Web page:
Sort will sort the results with the input provided by Get-Childitem command, it sorts by Size here and desc will tell the sort command to list items in descending order.

Select -first 10

This command will select the first 10 items, if you remove this command it will display all results.

Format-table Name, Length -autosize

Format-table command will format the results and display it as a table and the parameters will display only Name and Length column of the result. -autosize will tell the command to remove unwanted size and display it within the screen limits.

Windows PowerShell 2.0

Wednesday, September 22, 2010

Powershell - Setting default printer in the Desktop

In Windows 7 setting a default printer through powershell cmdlets is a easier task when compared to VBscript. It can achieved through fewer commands. The commands and their description are given below


$Printer = Get-WmiObject win32_printer  | where {$ -match "XPS"}

"XPS" in the command can be replaced by your printer name , unique word which will exactly point your printer can be mentioned within the quotations  


This WMI class will hold all the printer information in your computer


This method inside Win32_Printer will set the selected printer as a default printer

Tuesday, September 21, 2010

Powershell - How to check service packs on computers

Service pack of the operating system can found by calling the wmi object win32_operatingsystem. Following commands will enumerate the service pack 
$SP = gwmi win32_operatingsystem

Monday, September 20, 2010

Install and Configure Windows PowerShell

1. Install the Windows Management Framework
  • Download and install the Windows Management Framework. Choose the package that includes Windows PowerShell v2 and WinRM 2.0, and that applies to your operating system, system architecture, and language.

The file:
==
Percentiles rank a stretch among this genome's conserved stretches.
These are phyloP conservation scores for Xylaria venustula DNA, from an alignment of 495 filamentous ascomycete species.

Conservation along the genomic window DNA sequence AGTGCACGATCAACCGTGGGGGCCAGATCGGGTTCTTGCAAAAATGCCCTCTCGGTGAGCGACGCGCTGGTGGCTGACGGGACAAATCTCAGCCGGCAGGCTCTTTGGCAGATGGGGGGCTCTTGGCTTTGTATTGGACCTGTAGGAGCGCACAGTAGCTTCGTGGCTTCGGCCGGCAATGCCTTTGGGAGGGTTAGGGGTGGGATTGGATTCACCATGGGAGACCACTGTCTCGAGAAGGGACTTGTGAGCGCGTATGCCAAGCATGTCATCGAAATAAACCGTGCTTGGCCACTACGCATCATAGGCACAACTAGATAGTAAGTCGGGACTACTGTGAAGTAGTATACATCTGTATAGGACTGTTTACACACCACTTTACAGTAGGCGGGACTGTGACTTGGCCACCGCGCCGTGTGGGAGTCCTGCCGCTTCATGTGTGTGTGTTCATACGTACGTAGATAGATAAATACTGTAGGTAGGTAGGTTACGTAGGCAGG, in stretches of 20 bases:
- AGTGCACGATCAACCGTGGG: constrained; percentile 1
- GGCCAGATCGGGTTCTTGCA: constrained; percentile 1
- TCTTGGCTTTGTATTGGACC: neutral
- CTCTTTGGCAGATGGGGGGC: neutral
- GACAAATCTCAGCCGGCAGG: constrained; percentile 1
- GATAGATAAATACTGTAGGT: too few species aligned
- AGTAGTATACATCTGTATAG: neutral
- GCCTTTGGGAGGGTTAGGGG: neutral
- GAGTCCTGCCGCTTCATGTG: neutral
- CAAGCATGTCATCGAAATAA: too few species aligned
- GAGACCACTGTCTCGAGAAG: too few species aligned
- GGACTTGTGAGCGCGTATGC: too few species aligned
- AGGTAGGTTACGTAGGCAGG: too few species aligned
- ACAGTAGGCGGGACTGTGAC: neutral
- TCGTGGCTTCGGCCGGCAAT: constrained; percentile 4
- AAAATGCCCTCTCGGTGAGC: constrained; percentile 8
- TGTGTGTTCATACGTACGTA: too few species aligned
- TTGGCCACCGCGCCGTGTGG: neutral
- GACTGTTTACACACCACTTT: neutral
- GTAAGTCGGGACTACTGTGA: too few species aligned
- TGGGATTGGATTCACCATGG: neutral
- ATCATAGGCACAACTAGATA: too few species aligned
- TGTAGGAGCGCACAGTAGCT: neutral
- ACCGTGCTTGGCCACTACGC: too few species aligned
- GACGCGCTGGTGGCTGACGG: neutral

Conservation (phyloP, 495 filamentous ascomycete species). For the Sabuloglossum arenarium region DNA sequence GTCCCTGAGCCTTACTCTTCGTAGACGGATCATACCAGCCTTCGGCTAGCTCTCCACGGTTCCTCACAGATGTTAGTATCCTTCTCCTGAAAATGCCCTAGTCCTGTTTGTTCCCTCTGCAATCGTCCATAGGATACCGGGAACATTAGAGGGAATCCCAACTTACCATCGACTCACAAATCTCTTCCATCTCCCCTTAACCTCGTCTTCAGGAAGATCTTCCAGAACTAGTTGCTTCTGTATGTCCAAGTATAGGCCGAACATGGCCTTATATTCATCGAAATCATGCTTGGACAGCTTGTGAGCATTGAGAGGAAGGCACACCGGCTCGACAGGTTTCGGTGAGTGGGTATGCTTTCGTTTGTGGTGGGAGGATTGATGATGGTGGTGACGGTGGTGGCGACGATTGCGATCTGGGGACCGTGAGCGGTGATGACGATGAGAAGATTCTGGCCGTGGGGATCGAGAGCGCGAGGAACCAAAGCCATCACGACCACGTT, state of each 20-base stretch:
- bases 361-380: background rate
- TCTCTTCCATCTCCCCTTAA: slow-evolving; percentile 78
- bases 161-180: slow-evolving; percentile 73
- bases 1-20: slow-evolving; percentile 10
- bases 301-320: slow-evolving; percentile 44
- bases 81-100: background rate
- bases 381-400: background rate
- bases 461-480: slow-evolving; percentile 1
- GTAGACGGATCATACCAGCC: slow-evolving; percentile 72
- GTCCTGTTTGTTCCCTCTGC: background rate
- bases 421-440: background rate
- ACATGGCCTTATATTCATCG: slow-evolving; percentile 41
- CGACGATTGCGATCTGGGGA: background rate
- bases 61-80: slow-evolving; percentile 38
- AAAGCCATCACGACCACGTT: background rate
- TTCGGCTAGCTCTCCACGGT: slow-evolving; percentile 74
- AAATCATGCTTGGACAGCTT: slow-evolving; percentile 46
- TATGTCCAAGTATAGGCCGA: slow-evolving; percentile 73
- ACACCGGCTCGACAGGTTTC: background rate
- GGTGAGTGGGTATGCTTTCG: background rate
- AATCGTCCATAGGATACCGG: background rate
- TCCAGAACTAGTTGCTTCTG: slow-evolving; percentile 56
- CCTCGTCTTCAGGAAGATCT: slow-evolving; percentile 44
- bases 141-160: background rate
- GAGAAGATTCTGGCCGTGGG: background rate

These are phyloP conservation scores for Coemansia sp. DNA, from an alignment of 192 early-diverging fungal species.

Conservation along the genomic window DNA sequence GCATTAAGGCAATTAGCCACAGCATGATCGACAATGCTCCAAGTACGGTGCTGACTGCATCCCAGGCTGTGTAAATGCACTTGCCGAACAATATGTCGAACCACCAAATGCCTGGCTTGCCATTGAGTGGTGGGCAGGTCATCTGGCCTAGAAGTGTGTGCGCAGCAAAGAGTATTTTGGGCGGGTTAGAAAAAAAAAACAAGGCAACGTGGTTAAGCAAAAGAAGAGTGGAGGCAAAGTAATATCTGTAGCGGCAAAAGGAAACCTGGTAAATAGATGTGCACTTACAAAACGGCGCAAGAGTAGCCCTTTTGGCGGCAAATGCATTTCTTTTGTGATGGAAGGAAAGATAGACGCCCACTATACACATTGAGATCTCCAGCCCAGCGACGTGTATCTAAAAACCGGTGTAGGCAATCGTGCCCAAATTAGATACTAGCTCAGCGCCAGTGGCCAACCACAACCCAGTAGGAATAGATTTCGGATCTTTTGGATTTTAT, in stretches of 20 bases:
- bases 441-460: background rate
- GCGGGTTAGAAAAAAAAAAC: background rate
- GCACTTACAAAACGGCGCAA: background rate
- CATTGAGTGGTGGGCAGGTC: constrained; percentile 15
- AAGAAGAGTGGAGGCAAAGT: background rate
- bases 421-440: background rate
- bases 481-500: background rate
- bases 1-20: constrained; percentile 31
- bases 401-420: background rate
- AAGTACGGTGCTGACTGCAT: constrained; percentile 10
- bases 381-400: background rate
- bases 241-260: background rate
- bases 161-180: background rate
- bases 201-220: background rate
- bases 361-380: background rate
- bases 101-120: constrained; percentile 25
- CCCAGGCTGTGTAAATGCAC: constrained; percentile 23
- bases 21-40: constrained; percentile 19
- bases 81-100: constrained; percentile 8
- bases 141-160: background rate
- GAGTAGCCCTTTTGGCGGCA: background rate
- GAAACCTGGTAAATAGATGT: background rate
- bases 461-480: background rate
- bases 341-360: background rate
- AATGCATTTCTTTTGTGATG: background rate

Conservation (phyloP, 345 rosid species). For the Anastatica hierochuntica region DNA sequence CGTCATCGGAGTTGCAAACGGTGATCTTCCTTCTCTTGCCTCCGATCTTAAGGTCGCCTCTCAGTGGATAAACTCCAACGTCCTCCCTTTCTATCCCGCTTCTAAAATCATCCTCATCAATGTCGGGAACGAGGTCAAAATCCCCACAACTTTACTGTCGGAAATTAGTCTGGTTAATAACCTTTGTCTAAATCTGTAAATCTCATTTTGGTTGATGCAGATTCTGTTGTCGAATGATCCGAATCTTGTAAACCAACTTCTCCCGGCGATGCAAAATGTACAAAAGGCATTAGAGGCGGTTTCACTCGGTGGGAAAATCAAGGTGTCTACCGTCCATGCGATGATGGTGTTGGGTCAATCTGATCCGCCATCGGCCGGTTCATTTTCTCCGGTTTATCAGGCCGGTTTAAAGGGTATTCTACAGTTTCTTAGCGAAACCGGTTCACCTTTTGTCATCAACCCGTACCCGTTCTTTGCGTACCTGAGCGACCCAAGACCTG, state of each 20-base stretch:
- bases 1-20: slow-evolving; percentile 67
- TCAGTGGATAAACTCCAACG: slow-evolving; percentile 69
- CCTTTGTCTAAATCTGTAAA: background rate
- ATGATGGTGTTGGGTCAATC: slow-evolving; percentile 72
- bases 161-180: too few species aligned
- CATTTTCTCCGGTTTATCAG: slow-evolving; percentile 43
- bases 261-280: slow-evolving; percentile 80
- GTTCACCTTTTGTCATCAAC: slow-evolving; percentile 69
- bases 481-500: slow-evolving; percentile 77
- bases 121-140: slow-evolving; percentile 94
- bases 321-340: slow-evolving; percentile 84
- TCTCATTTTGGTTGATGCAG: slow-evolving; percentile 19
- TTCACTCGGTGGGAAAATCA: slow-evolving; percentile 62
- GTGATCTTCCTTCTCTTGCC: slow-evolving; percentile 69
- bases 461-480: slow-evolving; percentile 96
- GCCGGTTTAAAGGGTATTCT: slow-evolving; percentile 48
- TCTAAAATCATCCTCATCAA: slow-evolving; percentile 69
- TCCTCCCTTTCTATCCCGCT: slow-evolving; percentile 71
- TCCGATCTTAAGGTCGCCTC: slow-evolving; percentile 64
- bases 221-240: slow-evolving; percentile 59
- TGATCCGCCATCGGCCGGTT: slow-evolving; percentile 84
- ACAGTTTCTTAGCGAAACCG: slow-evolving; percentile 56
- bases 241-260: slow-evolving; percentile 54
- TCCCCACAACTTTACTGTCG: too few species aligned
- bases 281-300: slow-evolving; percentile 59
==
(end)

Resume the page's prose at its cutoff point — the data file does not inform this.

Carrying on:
Note   If your local computer is protected by a Microsoft Internet Security and Acceleration (ISA) server, see
    Windows PowerShell: FAQs for Administrators.

2. Verify that Windows PowerShell can run scripts

  1. Click Start > All Programs > Accessories > Windows PowerShell.
  2. Do one of the following to open Windows PowerShell:
    • If you're running Windows Vista, Windows 7, or Windows Server 2008 R2, right-click Windows PowerShell and select Run as administrator. If you get a user account control prompt that asks if you would like to continue, respond Continue.
    • If you're running Windows XP or Windows Server 2003, click Windows PowerShell.
  3. Run the following command:
  4. If the value returned is anything other than RemoteSigned, you need to change the value to RemoteSigned.
    Note   When you set the script execution policy to RemoteSigned, you can only run scripts that you create on your computer or scripts that are signed by a trusted source.

Enable scripts to run in Windows PowerShell

In Windows PowerShell session you just opened as an administrator, run the following command:
Set-ExecutionPolicy RemoteSigned

Thursday, September 16, 2010

The term is not recognized as a cmdlet, function, operable program, or script file. Verify the term and try again.

You tried to run a command in the current directory but forgot to prepend it with .\
Write the script in notepad , click save as and type "name.ps1"
In the powershell command prompt type PS > .\name.ps1
in Run prompt